The DI component provides an auto wiring strategy which implements constructor injection.
If you haven't already, install Composer. Once you have, you can install zend-di:
$ composer require zendframework/zend-di
2. Configuring the injector
You can now create and configure an injector instance. The injector accepts an
Zend\Di\ConfigInterface. This can be provided by passing
Zend\Di\Config, which accepts a PHP array to its constructor:
use Zend\Di\Injector; use Zend\Di\Config; $injector = new Injector(new Config([ 'preferences' => [ MyInterface::class => MyImplementation::class, ], ]));
This config implementation accepts a veriety of options. Refer to the Configuration chapter for full details.
3. Creating instances
Finally, you can create new instances of a specific class or alias by using the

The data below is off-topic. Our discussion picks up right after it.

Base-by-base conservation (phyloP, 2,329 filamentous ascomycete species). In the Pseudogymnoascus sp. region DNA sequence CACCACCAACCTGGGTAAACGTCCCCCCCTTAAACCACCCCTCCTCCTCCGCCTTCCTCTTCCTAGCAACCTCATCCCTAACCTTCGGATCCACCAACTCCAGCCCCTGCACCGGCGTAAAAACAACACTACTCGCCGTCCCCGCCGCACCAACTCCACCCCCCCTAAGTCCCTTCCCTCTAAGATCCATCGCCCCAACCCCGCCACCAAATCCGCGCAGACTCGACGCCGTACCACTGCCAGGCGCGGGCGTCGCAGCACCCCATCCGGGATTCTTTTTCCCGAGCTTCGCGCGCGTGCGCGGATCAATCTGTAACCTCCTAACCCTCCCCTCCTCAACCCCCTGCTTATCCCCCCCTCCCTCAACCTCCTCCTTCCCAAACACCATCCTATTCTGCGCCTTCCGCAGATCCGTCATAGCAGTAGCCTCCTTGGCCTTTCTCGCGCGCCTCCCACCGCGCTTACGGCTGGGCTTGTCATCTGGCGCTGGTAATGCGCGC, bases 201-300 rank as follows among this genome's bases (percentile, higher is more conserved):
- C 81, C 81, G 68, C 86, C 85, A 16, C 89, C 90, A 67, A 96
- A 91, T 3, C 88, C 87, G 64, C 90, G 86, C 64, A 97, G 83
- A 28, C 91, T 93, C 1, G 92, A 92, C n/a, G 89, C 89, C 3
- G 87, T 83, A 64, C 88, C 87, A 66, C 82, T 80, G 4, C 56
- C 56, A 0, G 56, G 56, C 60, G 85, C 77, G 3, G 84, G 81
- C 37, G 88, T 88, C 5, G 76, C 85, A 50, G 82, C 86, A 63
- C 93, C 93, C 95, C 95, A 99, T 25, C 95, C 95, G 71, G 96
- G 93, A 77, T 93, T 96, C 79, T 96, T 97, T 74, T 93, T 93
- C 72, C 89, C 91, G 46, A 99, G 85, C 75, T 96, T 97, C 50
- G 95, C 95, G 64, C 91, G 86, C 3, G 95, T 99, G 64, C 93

$instance = $injector->create(MyClass::class);
The only precondition is that the class you provide to
create() must exist (or
be autoloadable). If this is not the case, the injector will fail with an
create() method will always create a new instance of the given class. If
you need a shared instance, you can associate an IoC container implementing
PSR-11 with the injector:
$injector = new Injector($config, $container); $sharedInstance = $injector->getContainer()->get(MyClass::class);
By default, the injector creates and uses an instance of
Zend\Di\DefaultContainer if no container is provided to it. This
implementation is quite limited, however, and we recommend you use a more
featureful container with the injector, such as
Refer to the Usage with PSR-11 containers
and Usage with zend-servicemanager
chapters for details.
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